Swollen gums are a fairly common occurrence and most often a sign of something that's easily treatable. But what does it mean if your gums are swelling around a single tooth? And what can you do to treat it? Here are some of the most common causes of swelling around a single tooth, along with treatment advice to keep you smiling.
What Causes A Swollen Gum Around One Tooth?
Medically Reviewed By Colgate Global Scientific Communications
1. Food Debris
If you have swelling around just one tooth in your mouth, it may be because you didn't get food debris out from under your gums, which can cause decay and inflammation. If you get the debris out early by brushing and flossing, the swelling may go away. If you're unable to resolve the problem on your own within a couple of days, make a visit with your dental professional. Left untreated, this can cause gum disease, which leads us to number 2...
2. Gum Disease
According to the Centers for Disease Control and Prevention, almost half of adults over 30 in the US have some form of gum disease. This condition is caused by bacteria built up around your gumline and has turned into plaque (a soft, sticky, colorless film). In its earliest stages (gingivitis), you may experience red and swollen gums. If your gingivitis goes untreated, your inflammation can develop into a more severe condition called periodontitis. Periodontitis can cause your tissue to recede, bone to wear away, teeth to loosen, and your teeth could even fall out. Luckily, gum disease is preventable by practicing good oral hygiene, and its more severe stages can be treated with deep cleaning (and, in some cases, surgery).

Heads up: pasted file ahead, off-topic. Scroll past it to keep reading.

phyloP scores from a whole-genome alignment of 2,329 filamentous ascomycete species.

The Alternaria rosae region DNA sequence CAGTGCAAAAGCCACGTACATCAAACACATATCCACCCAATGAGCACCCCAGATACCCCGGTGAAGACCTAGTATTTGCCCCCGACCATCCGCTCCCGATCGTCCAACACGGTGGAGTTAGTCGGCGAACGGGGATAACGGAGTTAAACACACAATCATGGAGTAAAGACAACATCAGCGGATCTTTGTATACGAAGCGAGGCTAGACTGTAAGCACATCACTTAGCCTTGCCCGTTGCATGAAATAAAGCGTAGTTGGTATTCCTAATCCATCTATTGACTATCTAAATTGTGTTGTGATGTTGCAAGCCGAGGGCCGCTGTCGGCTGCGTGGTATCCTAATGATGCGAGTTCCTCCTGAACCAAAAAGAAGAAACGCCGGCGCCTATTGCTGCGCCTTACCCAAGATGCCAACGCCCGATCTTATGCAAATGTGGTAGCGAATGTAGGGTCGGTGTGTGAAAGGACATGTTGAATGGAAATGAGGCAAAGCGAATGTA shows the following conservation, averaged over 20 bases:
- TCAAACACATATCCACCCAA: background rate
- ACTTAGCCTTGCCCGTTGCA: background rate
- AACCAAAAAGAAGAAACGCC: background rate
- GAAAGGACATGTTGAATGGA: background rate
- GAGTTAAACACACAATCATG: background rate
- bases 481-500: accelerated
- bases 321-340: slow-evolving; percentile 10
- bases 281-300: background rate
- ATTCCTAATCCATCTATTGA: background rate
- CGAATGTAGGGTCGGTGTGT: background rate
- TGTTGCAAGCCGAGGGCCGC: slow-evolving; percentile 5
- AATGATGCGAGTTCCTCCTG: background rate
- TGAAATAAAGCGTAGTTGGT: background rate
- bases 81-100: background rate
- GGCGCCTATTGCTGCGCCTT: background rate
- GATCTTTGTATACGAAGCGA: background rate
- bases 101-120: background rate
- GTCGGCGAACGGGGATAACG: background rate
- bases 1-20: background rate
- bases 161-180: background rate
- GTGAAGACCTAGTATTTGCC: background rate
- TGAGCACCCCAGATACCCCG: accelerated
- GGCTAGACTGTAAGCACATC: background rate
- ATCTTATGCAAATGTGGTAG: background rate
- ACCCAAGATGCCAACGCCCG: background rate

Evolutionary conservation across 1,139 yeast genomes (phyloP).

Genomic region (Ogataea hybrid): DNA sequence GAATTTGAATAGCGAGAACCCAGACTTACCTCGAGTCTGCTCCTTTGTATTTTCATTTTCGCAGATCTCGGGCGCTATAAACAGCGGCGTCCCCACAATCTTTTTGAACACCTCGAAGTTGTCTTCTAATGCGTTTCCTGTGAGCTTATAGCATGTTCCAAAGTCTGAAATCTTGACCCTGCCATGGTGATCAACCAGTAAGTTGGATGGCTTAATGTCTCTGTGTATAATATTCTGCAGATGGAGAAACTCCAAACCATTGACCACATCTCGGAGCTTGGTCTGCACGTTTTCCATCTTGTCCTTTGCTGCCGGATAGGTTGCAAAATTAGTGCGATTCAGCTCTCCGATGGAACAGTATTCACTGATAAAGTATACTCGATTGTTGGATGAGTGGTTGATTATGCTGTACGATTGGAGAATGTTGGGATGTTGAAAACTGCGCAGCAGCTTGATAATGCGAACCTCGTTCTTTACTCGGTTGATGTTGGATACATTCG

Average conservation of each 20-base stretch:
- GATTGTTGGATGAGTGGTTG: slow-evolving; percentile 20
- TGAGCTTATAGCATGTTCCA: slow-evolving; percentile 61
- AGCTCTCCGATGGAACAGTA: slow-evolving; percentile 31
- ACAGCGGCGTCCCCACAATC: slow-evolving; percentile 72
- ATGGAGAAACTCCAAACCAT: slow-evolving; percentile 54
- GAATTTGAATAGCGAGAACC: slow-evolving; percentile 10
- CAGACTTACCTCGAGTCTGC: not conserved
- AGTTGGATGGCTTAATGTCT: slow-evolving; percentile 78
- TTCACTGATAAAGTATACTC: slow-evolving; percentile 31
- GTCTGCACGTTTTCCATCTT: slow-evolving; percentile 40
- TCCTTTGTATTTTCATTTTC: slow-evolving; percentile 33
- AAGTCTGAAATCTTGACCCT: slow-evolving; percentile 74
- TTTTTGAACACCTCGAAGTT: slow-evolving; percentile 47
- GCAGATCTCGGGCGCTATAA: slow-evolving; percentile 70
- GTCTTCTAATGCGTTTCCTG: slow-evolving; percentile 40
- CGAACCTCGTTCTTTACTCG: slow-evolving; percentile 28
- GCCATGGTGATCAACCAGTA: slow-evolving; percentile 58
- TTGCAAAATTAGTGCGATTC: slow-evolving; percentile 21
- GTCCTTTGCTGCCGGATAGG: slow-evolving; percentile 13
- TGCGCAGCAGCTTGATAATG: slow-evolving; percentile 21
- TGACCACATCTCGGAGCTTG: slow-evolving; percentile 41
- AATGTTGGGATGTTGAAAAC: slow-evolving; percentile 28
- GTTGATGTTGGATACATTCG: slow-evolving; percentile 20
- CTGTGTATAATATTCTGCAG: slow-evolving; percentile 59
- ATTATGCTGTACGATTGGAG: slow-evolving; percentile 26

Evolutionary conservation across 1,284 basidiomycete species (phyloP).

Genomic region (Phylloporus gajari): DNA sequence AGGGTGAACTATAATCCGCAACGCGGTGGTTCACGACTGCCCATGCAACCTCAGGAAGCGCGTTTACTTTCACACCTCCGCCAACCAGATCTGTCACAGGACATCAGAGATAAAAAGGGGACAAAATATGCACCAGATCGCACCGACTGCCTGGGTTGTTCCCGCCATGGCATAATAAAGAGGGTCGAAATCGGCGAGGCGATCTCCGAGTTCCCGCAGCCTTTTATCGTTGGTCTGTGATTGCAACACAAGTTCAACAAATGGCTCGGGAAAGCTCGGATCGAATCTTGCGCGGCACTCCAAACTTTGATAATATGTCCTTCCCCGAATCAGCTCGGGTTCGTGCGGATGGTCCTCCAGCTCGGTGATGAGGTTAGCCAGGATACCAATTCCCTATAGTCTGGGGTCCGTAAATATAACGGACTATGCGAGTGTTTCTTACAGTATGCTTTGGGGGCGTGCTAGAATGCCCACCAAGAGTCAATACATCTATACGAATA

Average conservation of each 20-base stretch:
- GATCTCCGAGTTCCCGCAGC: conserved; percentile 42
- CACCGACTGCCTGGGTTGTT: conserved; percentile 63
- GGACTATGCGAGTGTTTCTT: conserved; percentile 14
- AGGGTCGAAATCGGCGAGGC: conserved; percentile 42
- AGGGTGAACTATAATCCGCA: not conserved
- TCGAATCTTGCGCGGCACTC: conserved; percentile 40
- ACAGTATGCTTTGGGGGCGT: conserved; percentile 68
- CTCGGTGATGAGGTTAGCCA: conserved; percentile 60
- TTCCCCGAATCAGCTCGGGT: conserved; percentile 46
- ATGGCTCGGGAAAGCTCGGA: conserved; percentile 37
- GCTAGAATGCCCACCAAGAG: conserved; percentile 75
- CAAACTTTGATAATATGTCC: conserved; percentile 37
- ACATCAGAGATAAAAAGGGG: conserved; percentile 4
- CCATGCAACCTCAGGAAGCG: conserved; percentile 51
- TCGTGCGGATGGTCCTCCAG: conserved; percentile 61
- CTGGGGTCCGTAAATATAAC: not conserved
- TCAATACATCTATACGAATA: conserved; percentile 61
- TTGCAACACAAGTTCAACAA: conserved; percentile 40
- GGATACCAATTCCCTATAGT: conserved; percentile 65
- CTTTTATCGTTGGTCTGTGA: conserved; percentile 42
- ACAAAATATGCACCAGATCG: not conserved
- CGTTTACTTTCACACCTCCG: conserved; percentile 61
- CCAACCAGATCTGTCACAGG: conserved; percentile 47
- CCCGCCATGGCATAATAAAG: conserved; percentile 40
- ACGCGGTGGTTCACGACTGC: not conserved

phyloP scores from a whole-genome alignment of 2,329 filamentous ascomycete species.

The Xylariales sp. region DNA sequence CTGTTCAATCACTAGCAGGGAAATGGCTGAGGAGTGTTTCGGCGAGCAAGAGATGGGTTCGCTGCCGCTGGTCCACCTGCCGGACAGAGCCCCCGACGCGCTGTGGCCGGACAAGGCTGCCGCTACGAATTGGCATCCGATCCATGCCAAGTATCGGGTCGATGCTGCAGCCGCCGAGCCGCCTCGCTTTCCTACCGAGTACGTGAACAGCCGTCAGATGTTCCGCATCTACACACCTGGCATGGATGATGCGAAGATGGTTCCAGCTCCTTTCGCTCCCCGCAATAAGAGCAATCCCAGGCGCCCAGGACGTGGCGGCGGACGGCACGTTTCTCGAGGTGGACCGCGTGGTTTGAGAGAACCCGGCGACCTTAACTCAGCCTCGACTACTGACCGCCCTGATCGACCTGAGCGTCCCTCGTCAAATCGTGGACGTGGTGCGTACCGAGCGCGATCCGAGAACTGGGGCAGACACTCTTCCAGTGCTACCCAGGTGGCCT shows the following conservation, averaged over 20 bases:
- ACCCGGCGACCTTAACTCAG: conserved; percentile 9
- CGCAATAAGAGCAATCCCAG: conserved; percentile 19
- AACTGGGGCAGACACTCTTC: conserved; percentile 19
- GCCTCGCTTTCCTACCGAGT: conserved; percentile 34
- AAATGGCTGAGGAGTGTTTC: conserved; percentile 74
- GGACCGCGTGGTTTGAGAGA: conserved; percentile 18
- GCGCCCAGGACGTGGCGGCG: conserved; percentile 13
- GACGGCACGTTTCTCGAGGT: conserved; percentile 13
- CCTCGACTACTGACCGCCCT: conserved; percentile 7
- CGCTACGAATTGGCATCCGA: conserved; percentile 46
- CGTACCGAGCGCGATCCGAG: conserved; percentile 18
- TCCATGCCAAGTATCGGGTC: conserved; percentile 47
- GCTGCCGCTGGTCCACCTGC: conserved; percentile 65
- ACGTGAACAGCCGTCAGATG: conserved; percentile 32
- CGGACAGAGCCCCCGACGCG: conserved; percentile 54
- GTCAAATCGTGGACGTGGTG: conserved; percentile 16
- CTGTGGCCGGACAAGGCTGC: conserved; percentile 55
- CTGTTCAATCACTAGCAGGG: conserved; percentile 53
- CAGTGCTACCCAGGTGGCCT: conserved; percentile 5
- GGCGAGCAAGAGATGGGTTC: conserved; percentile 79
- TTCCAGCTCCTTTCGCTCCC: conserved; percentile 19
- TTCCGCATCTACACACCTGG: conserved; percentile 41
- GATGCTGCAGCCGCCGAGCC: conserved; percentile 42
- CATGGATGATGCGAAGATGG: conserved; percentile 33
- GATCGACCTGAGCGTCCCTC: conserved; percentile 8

Learn more about gum disease.
3. Abscessed Tooth
An abscessed tooth is a small sac of pus in your gums caused by a bacterial infection. Most often, bacteria reach the blood vessels and nerves in your tooth's pulp (the inner chamber) because of tooth decay or a broken or fractured tooth, but tooth abscesses can also be the result of gum disease. Telltale signs include throbbing pain, red or swollen gums, a swollen jaw or face, a tender or sore tooth, a fever, and even a salty taste in your mouth. See your dental professional for treatment right away if you think you have an abscessed tooth. They usually aren't dangerous, but in rare situations, the infection can spread and create serious complications.
Learn more about abscessed tooth dangers.
How to Prevent Swollen Gums
Most causes of swollen gums are preventable by practicing good oral hygiene. Brush at least twice a day at a 45-degree angle, brushing away from your gums to remove debris at or below your gumline. Clean between your teeth with floss, interdental brushes, or water flossers at least once a day. Consider using other helpful products like antimicrobial mouthrinses and tongue scrapers. And be sure to see your dental professional for regular appointments. If your swollen gums last more than a few days or your condition concerns you, don't wait until your next appointment. Visit your dental professional right away for diagnosis and treatment. They'll be able to help you get your oral health back to a condition you can smile about.
Oral Care Center articles are reviewed by an oral health medical professional. This information is for educational purposes only. This content is not intended to be a substitute for professional medical advice, diagnosis or treatment. Always seek the advice of your dentist, physician or other qualified healthcare provider.